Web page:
One Writer’s Journey: 10 Tips from Stephen King

567609Long before I thought about writing a novel, I read Stephen King’s On Writing: A Memoir of the Craft. It remains one of my favorite books, one of only three books I have reread in my life (the other two being Emily Climbs by L.M. Montgomery and In Cold Blood by Truman Capote). In fact, King’s On Writing  may well have been the necessary spark to ignite my writing journey. Here then, in no particular order, are 10 tips from a master storyteller. As for Tip #3, I think the seasons are longer up here in Canada!

1. On Storytelling: “When you write a story, you’re telling yourself the story. When you rewrite, your main job is taking out all the things that are not the story.”

2. On Adverbs: “Avoid adverbs, especially after ‘he said’ and ‘she said.'” 

3. On First Drafts: “The first draft of a book—even a long one—should take no more than three months, the length of a season.”

4. On Research: “Remember that word back. That’s where the research belongs: as far in the background and the back story as you can get it.”

5.  On Reading: “If you don’t have time to read, you don’t have the time (or the tools) to write. Stories are relics, part of an undiscovered pre-existing world. The writer’s job is to use the tools in his or her toolbox to get as much of each one out of the ground intact as possible. You learn best by reading a lot and writing a lot, and the most valuable lessons of all are the ones you teach yourself.”

6. On Revision: “Kill your darlings, kill your darlings, even when it breaks your egocentric little scribbler’s heart, kill your darlings.”

7. On Getting it Down: “Whether it’s a vignette of a single page or an epic trilogy like The Lord of the Rings, the work is always accomplished one word at a time.”

8. On Grammar: “The object of fiction isn’t grammatical correctness but to make the reader welcome and then tell a story.”

9. On Style: “One cannot imitate a writer’s approach to a particular genre, no matter how simple what that writer is doing may seem.”

10. On Writing: “Writing isn’t about making money, getting famous, getting dates, getting laid or making friends. Writing is magic, as much as the water of life as any other creative art. The water is free. So drink.”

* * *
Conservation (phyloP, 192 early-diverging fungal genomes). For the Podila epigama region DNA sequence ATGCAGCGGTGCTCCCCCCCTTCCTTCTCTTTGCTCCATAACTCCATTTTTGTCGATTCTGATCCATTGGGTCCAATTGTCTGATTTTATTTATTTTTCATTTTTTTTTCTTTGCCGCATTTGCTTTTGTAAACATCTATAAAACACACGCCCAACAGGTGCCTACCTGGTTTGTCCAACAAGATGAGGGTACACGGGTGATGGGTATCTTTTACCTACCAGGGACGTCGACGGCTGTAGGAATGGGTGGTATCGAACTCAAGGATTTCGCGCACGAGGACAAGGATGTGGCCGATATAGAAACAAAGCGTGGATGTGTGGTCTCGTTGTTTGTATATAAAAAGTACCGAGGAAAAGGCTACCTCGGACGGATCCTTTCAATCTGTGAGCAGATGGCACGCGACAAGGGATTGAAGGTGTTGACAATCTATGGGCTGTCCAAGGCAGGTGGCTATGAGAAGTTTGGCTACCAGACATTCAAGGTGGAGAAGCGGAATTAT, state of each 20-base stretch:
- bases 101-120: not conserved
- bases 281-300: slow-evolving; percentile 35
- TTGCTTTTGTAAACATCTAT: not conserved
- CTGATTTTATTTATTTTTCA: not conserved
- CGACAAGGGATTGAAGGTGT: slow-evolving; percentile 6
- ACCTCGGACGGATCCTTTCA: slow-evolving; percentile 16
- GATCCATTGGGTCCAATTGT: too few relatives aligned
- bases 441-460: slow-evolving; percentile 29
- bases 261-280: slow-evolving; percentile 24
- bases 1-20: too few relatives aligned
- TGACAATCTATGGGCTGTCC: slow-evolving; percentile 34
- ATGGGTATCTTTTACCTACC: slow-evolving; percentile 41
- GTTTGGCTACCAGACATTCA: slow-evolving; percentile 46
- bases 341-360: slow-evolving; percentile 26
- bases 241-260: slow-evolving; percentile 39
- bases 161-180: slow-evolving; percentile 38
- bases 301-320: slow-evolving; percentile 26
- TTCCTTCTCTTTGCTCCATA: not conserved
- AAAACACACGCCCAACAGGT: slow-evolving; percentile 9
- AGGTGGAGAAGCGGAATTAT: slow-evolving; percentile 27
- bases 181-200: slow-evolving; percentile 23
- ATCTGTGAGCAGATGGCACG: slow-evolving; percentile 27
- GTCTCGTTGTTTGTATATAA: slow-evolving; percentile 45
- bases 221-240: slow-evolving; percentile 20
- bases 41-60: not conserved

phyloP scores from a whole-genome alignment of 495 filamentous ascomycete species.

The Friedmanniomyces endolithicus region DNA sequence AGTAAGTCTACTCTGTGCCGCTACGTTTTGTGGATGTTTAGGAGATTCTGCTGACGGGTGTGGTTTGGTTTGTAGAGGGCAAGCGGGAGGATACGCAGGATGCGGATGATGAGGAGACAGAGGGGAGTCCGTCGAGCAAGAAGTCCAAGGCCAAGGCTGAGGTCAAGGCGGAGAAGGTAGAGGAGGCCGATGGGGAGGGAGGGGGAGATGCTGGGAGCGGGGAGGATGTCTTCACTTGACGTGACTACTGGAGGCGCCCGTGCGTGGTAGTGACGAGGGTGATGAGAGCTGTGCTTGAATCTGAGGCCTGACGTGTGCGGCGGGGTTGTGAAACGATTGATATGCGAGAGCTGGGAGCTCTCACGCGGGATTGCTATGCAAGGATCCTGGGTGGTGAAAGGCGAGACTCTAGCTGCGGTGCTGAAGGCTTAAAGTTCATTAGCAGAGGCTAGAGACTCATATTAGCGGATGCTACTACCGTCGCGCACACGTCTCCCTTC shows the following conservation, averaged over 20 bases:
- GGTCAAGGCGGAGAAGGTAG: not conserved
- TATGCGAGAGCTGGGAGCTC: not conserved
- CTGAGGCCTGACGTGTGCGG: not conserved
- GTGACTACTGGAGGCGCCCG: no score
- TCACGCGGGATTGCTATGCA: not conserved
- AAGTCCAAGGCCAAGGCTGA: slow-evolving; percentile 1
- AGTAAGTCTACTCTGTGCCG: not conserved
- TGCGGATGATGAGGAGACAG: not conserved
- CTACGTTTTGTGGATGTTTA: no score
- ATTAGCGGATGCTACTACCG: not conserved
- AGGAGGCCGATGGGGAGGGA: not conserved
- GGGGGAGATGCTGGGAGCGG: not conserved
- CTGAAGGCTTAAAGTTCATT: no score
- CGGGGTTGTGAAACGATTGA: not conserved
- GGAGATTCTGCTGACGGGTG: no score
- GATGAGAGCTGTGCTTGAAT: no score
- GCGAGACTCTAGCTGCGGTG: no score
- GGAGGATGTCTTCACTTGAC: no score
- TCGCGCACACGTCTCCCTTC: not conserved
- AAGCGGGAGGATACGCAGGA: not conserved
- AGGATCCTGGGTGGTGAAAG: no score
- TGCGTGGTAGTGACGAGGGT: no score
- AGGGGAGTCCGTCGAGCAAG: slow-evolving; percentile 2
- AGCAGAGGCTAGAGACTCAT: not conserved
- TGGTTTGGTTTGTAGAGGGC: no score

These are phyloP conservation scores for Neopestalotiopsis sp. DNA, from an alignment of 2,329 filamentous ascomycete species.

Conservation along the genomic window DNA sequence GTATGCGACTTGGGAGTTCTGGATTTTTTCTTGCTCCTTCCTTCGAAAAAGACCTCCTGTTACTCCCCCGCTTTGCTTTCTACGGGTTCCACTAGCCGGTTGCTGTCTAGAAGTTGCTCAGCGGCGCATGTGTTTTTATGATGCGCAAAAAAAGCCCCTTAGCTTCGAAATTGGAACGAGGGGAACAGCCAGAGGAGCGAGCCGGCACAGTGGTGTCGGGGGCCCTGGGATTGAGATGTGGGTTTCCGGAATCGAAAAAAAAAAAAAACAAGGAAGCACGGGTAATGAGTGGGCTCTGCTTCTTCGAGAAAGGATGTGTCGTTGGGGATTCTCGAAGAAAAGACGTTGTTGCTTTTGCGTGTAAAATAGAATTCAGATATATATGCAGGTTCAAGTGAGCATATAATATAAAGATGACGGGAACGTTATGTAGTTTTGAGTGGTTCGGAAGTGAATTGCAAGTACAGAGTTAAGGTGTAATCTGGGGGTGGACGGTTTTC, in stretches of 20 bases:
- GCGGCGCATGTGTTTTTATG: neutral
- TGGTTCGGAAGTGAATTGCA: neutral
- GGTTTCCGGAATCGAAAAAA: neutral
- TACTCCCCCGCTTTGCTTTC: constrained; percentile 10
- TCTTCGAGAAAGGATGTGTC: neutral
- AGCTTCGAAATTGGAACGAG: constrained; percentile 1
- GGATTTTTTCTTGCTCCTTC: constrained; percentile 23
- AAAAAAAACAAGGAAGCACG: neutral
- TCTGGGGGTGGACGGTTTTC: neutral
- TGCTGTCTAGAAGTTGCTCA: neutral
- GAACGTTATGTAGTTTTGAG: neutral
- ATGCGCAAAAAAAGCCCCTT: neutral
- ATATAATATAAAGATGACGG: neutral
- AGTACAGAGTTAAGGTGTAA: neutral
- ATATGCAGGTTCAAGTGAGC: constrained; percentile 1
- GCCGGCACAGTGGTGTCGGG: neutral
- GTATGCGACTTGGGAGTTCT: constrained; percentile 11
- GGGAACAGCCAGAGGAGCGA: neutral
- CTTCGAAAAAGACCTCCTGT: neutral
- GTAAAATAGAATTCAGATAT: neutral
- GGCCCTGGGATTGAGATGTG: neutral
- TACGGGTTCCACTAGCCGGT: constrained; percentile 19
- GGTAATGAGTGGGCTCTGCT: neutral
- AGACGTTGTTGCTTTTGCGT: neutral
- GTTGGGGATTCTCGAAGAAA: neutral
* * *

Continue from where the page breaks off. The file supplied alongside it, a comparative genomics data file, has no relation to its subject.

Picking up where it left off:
Do you have a favorite writing tip from Stephen King — or any other writer? If so, please leave a comment to share it with others. Thanks!

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8 responses to “One Writer’s Journey: 10 Tips from Stephen King

  1. Judy Penz Sheluk

    Thanks for commenting Shania. It’s interesting how many people have read King’s book!

  2. Throw the cat out is one of my favs as well.

  3. Judy Penz Sheluk

    Susan, that is one of my faves as well.

  4. Judy Penz Sheluk

    It should be on every writer’s bookshelf! Thanks Susan for stopping by.

  5. “Writing isn’t about making money, getting famous, getting dates, getting laid or making friends.”

    It’s not?? :^0

    Okay, my favourite is Write the Book you want to Read.

  6. Stephen King’s book is exactly where I started too, Judy. What a great book, and I have also read it more than once.

  7. Judy Penz Sheluk

    Love that! I do let my dog in my office, but he sleeps under my desk. Thanks for stopping by and commenting.

  8. vweisfeld.com

    Such great reminders! My favorite from King’s book is “throw the cat out.” My cats are not happy about a closed door, but they’re used to it!

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